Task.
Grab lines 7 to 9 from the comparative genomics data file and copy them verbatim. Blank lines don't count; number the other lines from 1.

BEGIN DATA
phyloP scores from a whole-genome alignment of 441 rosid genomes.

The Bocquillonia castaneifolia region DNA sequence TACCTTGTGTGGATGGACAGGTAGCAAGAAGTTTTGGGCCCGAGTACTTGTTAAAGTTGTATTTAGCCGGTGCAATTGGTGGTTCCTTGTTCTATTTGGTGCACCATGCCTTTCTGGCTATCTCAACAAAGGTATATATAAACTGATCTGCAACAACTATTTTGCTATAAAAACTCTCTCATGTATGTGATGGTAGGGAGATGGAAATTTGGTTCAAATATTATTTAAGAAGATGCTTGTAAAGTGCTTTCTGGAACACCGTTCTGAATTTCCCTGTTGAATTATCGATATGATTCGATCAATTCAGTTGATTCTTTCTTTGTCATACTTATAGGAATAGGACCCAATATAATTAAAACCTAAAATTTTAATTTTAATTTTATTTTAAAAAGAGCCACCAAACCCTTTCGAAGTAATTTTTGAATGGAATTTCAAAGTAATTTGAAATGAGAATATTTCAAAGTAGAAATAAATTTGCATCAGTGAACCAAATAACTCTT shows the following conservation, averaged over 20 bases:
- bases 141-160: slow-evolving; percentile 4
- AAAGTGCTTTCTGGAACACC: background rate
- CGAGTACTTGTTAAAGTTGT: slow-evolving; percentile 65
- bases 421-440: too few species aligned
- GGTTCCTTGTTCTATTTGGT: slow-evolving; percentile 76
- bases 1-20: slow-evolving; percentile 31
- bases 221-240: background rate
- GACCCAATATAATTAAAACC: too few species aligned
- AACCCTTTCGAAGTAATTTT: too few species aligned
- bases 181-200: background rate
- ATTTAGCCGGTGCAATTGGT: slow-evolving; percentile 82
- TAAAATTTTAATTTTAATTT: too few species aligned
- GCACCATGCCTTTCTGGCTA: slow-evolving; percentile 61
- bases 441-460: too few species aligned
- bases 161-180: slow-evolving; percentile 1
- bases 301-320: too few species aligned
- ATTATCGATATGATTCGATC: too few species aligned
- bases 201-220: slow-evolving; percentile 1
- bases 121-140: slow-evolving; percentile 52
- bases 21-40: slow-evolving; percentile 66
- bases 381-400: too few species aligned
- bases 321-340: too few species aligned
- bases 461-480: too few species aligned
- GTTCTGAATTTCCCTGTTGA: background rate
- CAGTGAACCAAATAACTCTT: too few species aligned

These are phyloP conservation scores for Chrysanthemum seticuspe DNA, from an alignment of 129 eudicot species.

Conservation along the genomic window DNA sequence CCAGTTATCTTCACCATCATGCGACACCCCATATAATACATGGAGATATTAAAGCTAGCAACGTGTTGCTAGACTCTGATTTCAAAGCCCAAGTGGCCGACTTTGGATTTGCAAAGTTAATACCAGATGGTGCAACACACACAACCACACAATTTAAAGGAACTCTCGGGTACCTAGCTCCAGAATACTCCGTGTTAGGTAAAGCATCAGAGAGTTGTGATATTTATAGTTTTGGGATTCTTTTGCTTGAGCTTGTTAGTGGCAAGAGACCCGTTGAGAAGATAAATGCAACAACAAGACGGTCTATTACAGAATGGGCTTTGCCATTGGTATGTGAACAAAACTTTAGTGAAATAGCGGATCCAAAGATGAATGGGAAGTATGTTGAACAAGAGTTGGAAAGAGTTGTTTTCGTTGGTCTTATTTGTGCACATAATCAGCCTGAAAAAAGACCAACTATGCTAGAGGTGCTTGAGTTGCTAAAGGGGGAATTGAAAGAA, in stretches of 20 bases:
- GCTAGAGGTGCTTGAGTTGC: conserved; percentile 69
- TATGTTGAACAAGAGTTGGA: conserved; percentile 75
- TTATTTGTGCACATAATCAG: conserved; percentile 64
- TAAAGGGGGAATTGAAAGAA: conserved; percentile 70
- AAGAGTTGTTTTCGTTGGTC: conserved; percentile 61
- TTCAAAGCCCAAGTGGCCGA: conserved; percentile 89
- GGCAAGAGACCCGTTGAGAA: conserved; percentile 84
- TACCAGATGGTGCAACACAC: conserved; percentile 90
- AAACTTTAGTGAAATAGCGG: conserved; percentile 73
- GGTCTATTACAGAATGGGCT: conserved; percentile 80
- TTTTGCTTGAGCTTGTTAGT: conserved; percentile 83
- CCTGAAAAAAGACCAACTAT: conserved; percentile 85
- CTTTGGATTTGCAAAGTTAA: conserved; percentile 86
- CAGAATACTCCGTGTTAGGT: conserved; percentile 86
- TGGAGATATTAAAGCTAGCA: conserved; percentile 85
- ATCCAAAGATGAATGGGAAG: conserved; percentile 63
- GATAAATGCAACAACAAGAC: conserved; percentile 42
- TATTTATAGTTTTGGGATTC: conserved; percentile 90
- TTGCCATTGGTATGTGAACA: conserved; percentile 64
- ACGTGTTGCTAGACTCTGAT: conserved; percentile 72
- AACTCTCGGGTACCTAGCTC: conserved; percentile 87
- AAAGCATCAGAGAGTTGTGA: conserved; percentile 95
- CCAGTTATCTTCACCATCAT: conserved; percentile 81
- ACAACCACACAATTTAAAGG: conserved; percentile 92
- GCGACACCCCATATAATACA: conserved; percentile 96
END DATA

- GGTTCCTTGTTCTATTTGGT: slow-evolving; percentile 76
- bases 1-20: slow-evolving; percentile 31
- bases 221-240: background rate